Notice that at the high end of the scale the threshold for category 4 hurricanes is 130 mph. Once we see a system reach 157 mph it becomes a monster category 5. Last year Irma attained winds of 180 mph, which was 23 mph higher than the threshold for a category 5.  What if a hurricane reaches 190 mph or higher? At 190 mph using 2nd grade math we would have a system that is 33 mph stronger than threshold category 5 strength and 6 mph stronger than the difference between the threshold for category 4 and 5. Would it not make sense to have a new top end category to account for systems getting roughly 25 mph stronger than the threshold for category 5?

Beyond the media wow factor for saying that X system achieved yet another status, physically it just makes sense to have another step on the hurricane ladder given that higher wind speeds exponentially cause more damage:  

Quoting Dr. Michael Mann from the article: 

Mann advocates for adding a new Category 6 to the Saffir-Simpson Hurricane Wind Scale to describe the extremely powerful super storms seen in recent years—storms that can be fueled by global warming.

“The current intensity scale doesn’t capture the fact that a 10 mph increase in sustained wind speeds ups the damage potential by 20 percent,” Mann said. “That’s not a subtle effect. It’s one that we can see.” Based on the spacing of Categories 1-5, there should be a Category 6 approaching peak winds of 190 mph, he said.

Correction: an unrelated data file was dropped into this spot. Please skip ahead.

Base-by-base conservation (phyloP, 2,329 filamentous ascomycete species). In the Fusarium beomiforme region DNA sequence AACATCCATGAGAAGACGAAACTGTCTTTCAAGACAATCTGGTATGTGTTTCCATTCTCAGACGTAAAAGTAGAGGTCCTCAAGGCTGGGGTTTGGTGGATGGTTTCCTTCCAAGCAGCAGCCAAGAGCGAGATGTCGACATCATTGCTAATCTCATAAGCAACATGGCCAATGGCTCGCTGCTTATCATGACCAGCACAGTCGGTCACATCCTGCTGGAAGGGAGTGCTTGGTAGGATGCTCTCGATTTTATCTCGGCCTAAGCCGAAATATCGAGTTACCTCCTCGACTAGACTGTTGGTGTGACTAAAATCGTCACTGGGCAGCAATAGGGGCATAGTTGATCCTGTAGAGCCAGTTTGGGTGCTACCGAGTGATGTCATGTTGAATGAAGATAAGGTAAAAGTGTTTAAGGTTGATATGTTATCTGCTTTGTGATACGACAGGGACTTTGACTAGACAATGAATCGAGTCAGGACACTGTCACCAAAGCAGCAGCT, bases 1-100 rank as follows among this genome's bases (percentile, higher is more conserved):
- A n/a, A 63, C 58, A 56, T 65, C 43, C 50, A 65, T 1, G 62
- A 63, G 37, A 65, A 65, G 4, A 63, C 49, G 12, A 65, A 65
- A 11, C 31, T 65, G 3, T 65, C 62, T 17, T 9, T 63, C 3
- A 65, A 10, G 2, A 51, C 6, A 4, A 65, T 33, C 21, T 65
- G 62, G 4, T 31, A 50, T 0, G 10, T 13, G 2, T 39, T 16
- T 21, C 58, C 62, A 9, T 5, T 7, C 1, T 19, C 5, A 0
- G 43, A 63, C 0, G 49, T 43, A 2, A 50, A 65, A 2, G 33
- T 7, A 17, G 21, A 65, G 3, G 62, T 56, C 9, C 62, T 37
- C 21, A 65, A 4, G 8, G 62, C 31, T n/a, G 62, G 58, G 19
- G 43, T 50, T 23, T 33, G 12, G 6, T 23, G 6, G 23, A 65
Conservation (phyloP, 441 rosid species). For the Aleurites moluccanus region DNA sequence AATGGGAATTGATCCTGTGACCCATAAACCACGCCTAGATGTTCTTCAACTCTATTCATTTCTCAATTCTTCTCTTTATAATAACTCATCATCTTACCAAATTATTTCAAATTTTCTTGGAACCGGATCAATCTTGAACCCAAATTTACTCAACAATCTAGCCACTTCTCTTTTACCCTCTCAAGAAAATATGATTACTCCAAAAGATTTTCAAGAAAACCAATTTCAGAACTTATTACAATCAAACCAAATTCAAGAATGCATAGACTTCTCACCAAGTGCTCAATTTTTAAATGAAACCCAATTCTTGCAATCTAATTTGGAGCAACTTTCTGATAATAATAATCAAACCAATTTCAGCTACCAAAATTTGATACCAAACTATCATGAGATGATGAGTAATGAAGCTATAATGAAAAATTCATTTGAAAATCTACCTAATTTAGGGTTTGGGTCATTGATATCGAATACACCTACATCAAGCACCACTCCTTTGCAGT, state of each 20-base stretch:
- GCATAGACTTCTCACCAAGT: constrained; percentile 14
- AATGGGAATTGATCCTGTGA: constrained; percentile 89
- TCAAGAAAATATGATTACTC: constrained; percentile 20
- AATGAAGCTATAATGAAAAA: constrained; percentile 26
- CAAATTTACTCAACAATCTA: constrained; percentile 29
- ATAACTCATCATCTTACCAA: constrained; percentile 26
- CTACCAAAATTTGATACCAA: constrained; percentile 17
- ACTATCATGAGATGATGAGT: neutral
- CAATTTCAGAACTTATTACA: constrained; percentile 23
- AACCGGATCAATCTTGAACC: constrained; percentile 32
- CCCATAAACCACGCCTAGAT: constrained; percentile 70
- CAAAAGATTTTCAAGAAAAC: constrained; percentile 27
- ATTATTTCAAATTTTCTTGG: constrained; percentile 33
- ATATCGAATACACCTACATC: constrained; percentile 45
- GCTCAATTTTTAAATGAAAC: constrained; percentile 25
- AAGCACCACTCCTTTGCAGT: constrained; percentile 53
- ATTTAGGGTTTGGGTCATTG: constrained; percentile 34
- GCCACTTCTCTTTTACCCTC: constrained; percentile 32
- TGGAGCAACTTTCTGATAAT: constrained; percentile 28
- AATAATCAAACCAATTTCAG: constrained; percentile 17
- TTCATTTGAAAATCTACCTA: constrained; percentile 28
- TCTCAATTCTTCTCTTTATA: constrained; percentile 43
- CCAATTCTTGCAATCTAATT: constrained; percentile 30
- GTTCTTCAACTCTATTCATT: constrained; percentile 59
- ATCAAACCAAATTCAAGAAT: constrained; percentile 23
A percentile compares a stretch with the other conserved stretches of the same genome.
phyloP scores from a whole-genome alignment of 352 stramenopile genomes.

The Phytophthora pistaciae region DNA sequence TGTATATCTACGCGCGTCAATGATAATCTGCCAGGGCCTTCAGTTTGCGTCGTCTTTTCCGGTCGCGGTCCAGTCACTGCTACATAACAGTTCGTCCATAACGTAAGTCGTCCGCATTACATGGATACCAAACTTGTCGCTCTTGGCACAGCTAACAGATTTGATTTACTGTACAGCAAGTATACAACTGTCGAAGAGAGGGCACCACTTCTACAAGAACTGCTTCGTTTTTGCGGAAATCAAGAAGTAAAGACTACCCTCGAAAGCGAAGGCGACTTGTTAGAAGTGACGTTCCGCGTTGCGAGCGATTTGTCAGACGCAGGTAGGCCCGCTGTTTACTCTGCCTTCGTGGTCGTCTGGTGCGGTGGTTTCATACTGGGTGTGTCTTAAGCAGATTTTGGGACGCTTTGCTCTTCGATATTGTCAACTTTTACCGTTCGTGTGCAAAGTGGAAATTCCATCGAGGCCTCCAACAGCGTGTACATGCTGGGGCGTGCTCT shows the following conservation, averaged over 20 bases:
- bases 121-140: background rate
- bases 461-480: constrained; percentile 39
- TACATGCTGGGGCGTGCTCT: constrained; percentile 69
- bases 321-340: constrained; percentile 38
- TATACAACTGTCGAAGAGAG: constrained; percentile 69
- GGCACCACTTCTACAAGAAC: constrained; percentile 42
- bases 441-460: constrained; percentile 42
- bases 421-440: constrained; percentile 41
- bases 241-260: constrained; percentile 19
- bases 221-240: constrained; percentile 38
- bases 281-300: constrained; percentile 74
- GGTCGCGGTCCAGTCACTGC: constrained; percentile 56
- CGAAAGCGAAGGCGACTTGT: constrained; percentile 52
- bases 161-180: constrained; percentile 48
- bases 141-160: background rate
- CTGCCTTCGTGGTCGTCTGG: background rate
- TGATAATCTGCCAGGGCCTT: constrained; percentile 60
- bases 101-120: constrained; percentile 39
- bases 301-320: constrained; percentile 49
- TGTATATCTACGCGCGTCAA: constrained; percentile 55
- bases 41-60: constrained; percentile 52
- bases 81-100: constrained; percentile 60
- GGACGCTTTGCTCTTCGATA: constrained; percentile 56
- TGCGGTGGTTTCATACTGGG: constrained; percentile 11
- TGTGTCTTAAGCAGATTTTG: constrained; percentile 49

A third reason for having category 6 is that researches are beginning to come to the consensus that global warming is producing more powerful hurricanes via warmer sea surface temperatures. Gulp, even in my lifetime I’ve noticed many more powerful recent systems such as Andrew, Katrina and Irma. I’m in the camp stating that we will see many more 180+ mph storms well before the year 2030. I’ll conclude today’s hot topic with this passage from the article:

Big Concern: Preparing for More Intense Storms

When it comes to hurricanes, most of the overwhelming damage, including loss of life, is from the “very few strongest storms,” Mann said. “What matters is how many Category 3, 4, and 5 storms we get, and we’re likely to see more of those storms, and more damage and loss of life as a result.”

What happened in Puerto Rico after Hurricane Maria is one example. The storm resulted in the greatest estimated loss of life on record from any storm in the U.S., with estimates of over 4,600 deaths, many from lack of access to medical care in the weeks and months after the storm, according to a new study published in the New England Journal of Medicine.

“That’s not a coincidence,” said Mann. “We have to recognize that by some measures, dangerous climate change isn’t some far-off thing we can look to avoid. It has arrived.”


In other news we are seeing some more interesting climatology for May. What a contrast between April and May!

I could write a post alone due to this global statistic:
It’s no surprise that in the heart of the parched area of the Southwest we saw this stat in west Texas:

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The Climate Guy